...Anyway, that's enough of that. This topic deserves its own blog post, maybe even a full-blown Article, so I'll leave it there for now. Consider it a taste of something to come...
In the meantime, here's a good video discussing the pros and cons of AI art in detail from the Royal Skies channel on YouTube (which is a treasure trove of excellent Blender tutorials which has helped me tremendously in learning the software, I highly recommend it if you're interested in 3D modeling).
StarBright Story Update
The last time I talked about my StarBright Story game concept in any detail was in last year's 11:11 update post. Unfortunately, I don't have too much more to show for since then, as the project hasn't been a priority, but I have developed it a lot in concept, and it's growing into a really neat thing. It may not seem like it now, but you'll just have to wait and see.
The most significant thing I've done since then that I can show for is redesign the main character, Starla. To your left is the original design, which I still like, but I think she looks too old and too tall for what I'm going for. She's supposed to be 7 or 8, whereas this design makes her look more like she's 9 or 10, possibly 11.
One concept I had for this as a broader series was to split the canon into four different tiers, each one representing the phases of childhood (early childhood, middle childhood, late childhood, and early adolescence) and the conflicts children encounter therein, and what role the Imagination plays in resolving those conflicts... or something like that.
To your right is the new design, which definitely looks more the age I originally intended. If you'll notice, I shaded her like and old comic strip character (with little hints of hatching here and there), which I think makes for a good bases of the aesthetic I'm looking for. In fact, I'm almost certain that, while coming up with this design originally, I was unconsciously influenced by all the newspaper comic strips I use to line my work station desk at my current day job as a ceramicist (to catch the debris as I clean greenware). There's one in particular whose artwork I like called Prickly City, which I'm currently using as one (of many) bases for the look of the game.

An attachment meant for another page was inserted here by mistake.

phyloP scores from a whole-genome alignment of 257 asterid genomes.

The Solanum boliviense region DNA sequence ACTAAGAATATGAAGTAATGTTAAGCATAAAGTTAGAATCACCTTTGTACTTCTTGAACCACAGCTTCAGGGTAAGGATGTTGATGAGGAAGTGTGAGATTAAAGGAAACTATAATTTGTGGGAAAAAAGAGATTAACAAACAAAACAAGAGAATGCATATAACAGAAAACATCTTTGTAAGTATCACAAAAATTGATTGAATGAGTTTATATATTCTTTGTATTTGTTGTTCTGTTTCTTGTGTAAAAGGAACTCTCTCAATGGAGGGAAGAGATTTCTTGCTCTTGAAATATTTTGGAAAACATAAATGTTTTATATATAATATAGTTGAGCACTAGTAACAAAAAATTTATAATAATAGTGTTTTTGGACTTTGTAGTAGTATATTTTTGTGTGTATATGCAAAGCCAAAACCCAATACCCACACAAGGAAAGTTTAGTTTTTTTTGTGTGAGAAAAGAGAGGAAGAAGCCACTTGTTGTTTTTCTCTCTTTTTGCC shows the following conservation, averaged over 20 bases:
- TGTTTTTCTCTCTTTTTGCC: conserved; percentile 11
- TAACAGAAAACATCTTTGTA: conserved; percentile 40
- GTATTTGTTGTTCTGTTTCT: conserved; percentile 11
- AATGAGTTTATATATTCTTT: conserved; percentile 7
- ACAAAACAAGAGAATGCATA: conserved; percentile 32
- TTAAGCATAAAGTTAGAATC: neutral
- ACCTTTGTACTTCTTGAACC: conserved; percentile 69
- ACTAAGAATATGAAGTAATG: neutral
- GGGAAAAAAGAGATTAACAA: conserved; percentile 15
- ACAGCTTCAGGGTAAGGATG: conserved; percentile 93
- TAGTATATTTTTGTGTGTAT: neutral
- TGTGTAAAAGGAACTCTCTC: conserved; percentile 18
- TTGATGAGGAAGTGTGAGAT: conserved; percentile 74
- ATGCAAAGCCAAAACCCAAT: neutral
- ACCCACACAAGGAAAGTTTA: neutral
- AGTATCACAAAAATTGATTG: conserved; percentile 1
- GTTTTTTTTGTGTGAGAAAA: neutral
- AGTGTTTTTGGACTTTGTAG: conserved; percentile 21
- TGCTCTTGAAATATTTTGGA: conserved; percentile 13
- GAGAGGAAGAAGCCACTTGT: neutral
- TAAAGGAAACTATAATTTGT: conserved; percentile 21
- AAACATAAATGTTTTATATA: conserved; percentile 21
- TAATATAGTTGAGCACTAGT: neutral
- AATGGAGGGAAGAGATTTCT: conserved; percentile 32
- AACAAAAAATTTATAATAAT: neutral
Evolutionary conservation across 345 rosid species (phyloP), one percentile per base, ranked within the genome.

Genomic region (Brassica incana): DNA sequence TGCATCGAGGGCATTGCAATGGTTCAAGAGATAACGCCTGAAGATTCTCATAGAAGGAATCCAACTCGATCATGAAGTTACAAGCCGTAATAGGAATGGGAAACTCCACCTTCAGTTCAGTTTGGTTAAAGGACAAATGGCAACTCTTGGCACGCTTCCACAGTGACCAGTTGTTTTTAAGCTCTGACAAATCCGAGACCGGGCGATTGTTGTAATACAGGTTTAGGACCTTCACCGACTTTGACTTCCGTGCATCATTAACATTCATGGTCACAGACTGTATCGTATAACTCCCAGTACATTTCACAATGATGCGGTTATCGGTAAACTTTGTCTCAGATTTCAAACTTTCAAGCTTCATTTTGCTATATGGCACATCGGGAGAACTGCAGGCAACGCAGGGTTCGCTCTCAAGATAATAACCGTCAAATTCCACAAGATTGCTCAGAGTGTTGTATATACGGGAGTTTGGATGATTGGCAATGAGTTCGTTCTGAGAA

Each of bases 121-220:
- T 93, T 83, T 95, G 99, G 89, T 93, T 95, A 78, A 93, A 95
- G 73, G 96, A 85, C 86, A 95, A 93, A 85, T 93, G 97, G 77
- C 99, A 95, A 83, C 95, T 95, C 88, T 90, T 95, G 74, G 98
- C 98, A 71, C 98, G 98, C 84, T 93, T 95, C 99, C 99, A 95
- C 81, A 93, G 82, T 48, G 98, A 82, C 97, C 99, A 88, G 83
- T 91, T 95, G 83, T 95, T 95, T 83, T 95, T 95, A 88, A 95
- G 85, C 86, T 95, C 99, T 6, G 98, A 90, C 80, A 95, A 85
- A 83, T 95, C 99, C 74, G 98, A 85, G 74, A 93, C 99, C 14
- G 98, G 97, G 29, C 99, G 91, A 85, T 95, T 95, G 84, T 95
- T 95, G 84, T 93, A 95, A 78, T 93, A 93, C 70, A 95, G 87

So far, StarBright Story is shaping up to be a serious contender for consideration in working on a video game project. No doubt it'll simply be a tech demo at first, but that'd be a start!
Plans for the Future
And finally, we get to what I intend for the future. I mentioned earlier I would talk about the other accomplishment I made during my sabbatical in this section, so here we go.
The other thing I accomplished so far during my sabbatical was a retooling of my creative project priorities in light of my regathered creative energy. Now that I don't have all my other umpteen-dozen creative project ideas clambering for attention like a legion of screaming hungry babies crying for their mother who doesn't have enough tiddies to feed them all at once (my what an unsettling metaphor), I can sit calmly and coolly and choose what I want to do in peace.
One thing I've been thinking about is retooling this website a bit. I know it's only been a little less than a year and a half or so that I revamped the site entirely - what was once merely a gallery for my work became something a little more... or did it?